CASE REPORT | VOLUME 5, ISSUE 2 | OPEN ACCESS DOI: 10.23937/2378-346X/1410086

Isolated Ankyloblepharon Filiforme Adnatum in a Newborn

Saroj Gupta* and Harsha Saxena

Department of Ophthalmology, All India Institute of Medical Sciences, Bhopal, India

*Corresponding author: Dr. Saroj Gupta, Additional Professor, Department of Ophthalmology, All India Institute of Medical Sciences, Saket Nagar, Bhopal, Madhya Pradesh, 462020, India, Tel: 9926550364.

Published: April 26, 2018

Citation: Gupta S, Saxena H (2018) Isolated Ankyloblepharon Filiforme Adnatum in a Newborn. Int J Ophthalmol Clin Res 5:086.

Copyright: © 2018 Gupta S, et al. This is an open-access article distributed under the terms of the Creative Commons Attribution License, which permits unrestricted use, distribution, and reproduction in any medium, provided the original author and source are credited.


We report a case of a rare congenital eyelid abnormality, ankyloblepharon filiforme adnatum, in an otherwise healthy male neonate, born to healthy parents out of non-consanguineous marriage. Newborn presented with a single band of tissue connecting left upper and lower eyelid, resulting in limited palpebral aperture opening. Antenatal history was normal. The baby was operated on the seventh day of life under local anesthesia. The eyelid band was excised at the level of each lid margin resulting in normal eye opening. No underlying ocular abnormalities were noted. Right eye examination was normal. A detail systemic examination by pediatrician failed to reveal any other congenital anomaly. Ankyloblepharon filiforme adnatum may be isolated or may present with other congenital anomalies. Therefore, the presence of eyelid bands should alert for complete systemic examination. Prompt treatment is required for proper opening of the eye and to decrease the risk of amblyopia.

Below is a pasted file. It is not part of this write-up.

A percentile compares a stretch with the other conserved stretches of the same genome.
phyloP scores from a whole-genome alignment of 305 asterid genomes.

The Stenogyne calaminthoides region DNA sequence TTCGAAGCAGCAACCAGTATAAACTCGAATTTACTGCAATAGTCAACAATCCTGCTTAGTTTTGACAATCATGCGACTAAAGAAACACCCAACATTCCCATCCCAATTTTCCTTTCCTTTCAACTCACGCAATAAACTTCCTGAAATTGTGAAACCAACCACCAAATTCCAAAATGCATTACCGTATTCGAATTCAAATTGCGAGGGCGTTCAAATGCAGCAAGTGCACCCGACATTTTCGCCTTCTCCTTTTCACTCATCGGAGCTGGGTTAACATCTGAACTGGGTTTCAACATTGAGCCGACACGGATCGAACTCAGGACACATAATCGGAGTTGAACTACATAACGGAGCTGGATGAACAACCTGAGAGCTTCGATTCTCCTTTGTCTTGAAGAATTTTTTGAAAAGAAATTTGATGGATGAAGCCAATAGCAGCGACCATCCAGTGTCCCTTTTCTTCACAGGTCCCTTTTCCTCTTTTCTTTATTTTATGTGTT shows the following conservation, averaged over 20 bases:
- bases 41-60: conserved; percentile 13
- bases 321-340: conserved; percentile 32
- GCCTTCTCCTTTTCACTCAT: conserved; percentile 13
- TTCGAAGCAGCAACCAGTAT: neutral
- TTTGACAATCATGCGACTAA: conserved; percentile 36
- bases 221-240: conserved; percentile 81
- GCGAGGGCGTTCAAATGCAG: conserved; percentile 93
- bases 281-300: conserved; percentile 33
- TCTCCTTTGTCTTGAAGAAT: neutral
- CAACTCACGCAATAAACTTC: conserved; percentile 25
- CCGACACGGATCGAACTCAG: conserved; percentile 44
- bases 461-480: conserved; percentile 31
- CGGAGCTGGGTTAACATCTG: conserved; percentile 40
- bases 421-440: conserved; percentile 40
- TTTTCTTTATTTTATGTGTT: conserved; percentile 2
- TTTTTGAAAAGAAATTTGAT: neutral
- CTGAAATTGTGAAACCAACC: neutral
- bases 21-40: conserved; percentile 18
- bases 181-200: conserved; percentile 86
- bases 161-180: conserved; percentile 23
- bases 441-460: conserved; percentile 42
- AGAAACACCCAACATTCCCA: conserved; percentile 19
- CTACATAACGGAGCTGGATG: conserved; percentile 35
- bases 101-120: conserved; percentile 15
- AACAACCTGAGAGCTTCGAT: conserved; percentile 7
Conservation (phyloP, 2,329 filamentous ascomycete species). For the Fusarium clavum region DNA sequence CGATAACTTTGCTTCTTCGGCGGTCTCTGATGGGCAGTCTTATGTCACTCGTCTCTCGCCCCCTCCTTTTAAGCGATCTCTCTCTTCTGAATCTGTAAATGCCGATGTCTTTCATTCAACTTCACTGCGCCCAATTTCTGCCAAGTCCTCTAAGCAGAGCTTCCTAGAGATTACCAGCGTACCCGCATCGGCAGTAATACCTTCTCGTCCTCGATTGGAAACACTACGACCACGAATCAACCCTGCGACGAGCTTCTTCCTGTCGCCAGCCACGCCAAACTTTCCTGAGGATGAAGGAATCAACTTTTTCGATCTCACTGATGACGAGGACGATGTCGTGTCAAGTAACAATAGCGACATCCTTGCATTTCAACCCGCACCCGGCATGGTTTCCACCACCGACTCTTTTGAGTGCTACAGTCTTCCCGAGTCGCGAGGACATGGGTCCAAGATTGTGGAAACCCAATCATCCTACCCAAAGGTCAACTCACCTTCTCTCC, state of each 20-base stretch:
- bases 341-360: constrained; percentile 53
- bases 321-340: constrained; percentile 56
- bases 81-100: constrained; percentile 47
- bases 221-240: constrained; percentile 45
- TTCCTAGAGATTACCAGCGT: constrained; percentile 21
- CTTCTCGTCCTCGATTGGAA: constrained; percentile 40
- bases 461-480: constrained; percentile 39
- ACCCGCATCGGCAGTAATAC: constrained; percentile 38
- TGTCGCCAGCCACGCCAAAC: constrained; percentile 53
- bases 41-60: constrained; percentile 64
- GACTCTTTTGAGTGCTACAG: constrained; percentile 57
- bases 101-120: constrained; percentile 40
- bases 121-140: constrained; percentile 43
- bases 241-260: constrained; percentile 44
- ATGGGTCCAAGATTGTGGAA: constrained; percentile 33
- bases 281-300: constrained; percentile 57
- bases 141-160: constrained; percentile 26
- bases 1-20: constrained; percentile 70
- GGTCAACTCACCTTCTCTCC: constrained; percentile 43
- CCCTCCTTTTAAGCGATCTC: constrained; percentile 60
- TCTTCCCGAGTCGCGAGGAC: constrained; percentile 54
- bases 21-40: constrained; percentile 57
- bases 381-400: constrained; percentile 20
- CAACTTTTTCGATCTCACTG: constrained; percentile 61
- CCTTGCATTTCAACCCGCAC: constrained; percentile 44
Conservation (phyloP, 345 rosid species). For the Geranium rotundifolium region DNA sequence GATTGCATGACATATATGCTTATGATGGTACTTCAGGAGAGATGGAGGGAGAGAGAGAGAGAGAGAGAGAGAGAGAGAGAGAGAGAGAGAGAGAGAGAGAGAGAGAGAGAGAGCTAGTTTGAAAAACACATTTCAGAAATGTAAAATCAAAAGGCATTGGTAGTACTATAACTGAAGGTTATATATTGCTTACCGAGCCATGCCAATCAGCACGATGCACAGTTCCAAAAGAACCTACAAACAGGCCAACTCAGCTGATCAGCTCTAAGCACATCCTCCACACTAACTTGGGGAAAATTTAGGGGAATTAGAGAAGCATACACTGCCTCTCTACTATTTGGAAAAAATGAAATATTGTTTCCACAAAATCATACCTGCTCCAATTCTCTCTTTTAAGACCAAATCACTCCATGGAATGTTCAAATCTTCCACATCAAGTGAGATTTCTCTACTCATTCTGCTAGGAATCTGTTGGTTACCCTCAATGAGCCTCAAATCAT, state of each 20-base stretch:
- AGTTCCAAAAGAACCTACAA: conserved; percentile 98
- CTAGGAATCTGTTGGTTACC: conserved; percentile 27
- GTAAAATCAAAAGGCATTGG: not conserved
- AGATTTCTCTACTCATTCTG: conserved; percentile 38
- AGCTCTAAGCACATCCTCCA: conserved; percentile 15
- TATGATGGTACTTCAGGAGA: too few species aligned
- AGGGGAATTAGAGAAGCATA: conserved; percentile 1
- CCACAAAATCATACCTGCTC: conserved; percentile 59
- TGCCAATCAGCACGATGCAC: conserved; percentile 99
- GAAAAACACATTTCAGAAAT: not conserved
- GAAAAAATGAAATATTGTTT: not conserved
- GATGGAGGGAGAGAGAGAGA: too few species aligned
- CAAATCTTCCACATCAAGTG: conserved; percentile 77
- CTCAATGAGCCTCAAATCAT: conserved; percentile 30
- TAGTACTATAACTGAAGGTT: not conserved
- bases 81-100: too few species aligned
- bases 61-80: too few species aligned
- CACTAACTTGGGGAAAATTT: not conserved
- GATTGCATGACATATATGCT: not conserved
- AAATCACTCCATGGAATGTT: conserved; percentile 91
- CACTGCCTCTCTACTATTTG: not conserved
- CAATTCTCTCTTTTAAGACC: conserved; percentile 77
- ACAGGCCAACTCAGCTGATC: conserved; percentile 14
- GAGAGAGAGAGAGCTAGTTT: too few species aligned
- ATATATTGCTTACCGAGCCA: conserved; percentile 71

Ankyloblepharon filiforme adnatum, Congenital anomalies, Eyelid bands, Ectodermal dysplasia


Ankyloblepharon Filiforme Adnatum (AFA) is a rare but potentially amblyopic congenital condition in which the lid margins are connected by bands of extensile tissue interfering with opening of the eyes. Von Hasner in 1982 first reported this condition [1]. Fusion of eyelids is a normal stage in fetal development, but it is abnormal at birth. The developing eyelids fuse during the 9th week of gestation and remain fused until the fifth month, subsequently they separate but it may take up to the seventh month of gestation [2].

AFA may present as an isolated finding [3], may be associated with other congenital anomalies or it may be a part of a well-defined syndrome [4]. Therefore, it is important to look for systemic abnormalities for proper management of infant. Treatment of AFA is simple excision of tissue band from lid margins. We report a case of a newborn presenting with isolated AFA at birth, treated on the seventh day of life.

Case Report